Sevilla FC: By system

After the World Cup break, Sevilla Fútbol Club was presented with a favorable calendar to start the comeback that would allow them to escape the relegation position in which they found themselves, after the defeat against Real Sociedad by 1-2 in a match Unforgettable for the prevaricating performance of the most shameless referee in Spanish football, Del Cerro Grande. Two months later, the team returns to the same dangerous position after having shown signs of recovery that have finally faded for a fundamental reason: the inability of coach Jorge Sampaoli to adapt to the circumstances.

The month of January had drawn a hopeful panorama, embodied in a balance of three wins, one draw and one defeat. The incorporations of Badé, Gueye, Bryan Gil and Ocampos seemed to really improve the Sevilla Fútbol Club squad and, moreover, they had an immediate performance. The preseason had served for the players to assimilate the coach’s system. The World Cup players were committed to the team. Above all, Acuña, Bono and En-Nesyri…. and the victories against rivals from the lower part allowed them to ascend to the middle zone of the classification. Those were the times when Navas and Rakitic were no longer considered ex-players, Nianzou’s virtues began to be appreciated, Acuña’s pre-World Cup oversights were forgiven, Monchi’s movements in the winter market were praised and confidence in footballers was restored like En-Nesyri. The sky in Nervión was beginning to clear without, by any means, a resplendent sun having risen.

However, Jorge Sampaoli’s peculiar way of understanding the job of coach threatened to abort the improvement. In the first place, his insistence on resorting at specific moments to that diabolical invention that has come to be called ‘the false 9’ destroyed the good work that was done in certain games, especially those played away from home, where they achieved victory It has become a pending subject. Placing Ocampos, Lamela, and even Rakitic as the most advanced player to replace En-Nesyri has been an eccentricity of the Sevilla Fútbol Club coach that has cost him several points, despite which he continues to have it burned into his style book to put it into practice, even if unsuccessfully, unless you want to maintain a result. Every time Sampaoli has used this resource, the team has evolved for the worse and they have ended up missing much-needed victories.

That stubbornness in one of his ideas reaches inexplicable levels when it comes to the defense of three centrals, an essential element in the Argentine’s game system. Jorge Sampaoli’s obstinacy in playing with three central defenders at Sevilla Fútbol Club is worthy of study in Psychology faculties. As in any other collective sport, the function of a soccer coach could be assimilated to that of an orchestra conductor. Well, if we resort to this simile, Sampaoli’s obstinacy would be comparable to that of an orchestra conductor who intends to play Beethoven’s violin concerto when he has all his violinists cold and endorses the trumpeter with the stringed instrument.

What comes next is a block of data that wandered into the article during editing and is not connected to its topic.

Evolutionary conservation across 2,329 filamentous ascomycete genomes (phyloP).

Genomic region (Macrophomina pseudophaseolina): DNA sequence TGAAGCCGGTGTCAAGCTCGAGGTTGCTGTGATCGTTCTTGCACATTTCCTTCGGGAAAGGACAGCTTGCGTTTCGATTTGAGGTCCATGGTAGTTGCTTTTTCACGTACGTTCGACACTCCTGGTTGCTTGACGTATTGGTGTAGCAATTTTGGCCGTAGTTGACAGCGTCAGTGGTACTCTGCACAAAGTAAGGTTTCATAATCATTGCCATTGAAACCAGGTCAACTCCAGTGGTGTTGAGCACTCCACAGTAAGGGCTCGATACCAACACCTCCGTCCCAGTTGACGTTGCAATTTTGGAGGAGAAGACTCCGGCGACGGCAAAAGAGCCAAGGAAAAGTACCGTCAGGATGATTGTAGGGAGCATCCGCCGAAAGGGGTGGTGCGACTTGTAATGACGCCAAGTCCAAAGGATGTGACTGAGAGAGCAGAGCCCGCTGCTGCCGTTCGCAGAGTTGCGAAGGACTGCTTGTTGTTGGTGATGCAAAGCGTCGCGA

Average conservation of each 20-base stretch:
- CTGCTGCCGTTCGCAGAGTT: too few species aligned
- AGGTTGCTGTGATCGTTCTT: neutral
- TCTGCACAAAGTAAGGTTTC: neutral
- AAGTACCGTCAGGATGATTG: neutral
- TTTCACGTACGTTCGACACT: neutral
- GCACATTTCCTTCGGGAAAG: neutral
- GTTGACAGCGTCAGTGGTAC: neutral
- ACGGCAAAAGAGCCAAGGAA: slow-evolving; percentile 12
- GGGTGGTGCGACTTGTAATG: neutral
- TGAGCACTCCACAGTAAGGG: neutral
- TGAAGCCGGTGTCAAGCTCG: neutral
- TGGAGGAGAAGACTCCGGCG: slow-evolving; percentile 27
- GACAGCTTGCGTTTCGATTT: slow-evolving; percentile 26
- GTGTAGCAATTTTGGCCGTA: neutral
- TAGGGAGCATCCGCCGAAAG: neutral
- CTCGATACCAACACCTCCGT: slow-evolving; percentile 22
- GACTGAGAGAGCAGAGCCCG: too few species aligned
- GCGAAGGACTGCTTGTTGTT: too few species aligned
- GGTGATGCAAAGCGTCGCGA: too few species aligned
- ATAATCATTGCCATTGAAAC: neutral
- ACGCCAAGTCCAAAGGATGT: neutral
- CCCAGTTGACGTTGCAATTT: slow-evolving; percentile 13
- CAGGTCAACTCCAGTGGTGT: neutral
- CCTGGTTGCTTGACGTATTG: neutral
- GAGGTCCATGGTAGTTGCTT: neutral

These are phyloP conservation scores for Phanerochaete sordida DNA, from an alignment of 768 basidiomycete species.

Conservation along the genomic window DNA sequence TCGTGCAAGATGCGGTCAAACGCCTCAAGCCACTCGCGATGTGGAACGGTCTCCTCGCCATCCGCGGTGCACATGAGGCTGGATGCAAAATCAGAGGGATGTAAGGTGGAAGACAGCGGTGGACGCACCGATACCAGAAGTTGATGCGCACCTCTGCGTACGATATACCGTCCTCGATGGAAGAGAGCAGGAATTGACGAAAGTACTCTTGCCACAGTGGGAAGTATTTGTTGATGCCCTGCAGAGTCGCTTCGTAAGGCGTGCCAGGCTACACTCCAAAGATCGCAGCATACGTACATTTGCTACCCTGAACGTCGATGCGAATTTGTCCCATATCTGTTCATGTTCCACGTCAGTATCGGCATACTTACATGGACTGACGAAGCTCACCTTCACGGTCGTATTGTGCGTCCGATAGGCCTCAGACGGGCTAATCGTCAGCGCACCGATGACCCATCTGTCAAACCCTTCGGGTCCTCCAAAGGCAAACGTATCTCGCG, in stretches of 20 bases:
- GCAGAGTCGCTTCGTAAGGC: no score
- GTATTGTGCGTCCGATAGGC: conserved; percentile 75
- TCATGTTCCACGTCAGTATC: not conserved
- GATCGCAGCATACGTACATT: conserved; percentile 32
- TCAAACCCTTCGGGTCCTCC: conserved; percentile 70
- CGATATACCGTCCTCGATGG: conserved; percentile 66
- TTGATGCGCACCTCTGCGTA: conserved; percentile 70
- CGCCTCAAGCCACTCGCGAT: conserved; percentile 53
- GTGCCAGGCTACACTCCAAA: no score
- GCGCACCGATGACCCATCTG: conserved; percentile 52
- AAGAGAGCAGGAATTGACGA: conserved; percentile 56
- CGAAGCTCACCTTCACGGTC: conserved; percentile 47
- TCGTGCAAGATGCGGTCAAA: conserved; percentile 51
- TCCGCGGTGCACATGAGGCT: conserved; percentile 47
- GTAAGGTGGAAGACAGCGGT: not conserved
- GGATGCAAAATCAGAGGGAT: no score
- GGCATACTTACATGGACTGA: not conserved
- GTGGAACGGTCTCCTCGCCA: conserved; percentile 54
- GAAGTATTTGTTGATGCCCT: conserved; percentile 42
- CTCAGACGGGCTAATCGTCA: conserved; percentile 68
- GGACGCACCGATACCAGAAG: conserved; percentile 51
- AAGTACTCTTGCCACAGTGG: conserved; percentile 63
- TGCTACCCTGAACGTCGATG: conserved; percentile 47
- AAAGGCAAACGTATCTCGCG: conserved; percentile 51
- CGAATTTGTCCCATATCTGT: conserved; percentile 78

This tendency to stubbornness is not exclusive to the current coach of Sevilla Fútbol Club, since there are many others for whom the game system is inalienable and they maintain it against all odds. However, what is striking in the case of Sevilla is that their coach revolts even against the irresolvable physical conditions. The issue is very simple: you can’t play with three centrals when you don’t have centrals. Only a mind that doesn’t work with the same logic as the rest of mortals can get lost in that sentence. The opposite is believing yourself to be a genius and trying to solve the mess with solutions such as placing Joan Jordán in the center of the defense, which leads to the well-known result of an embarrassing 6-1 defeat.

Questioned on a certain occasion by something similar, Jorge Sampaoli blurted out on a certain occasion in a press conference that the Sevilla Fútbol Club had hired him to establish a certain game system. Big mistake. Neither Sevilla’s board of directors nor that of any team signs a coach to capture a style of playing football, that is not the objective. The real objective is victory, it is to achieve victories and titles. The style and the system are nothing more than instruments that must be used to achieve the true objective: to win. What seems so simple is not always understood by coaches. Some die, sportingly speaking, with their mistake. Let’s hope it doesn’t happen to Sampaoli, a good coach with many virtues who has insisted on persevering with his shortcomings.

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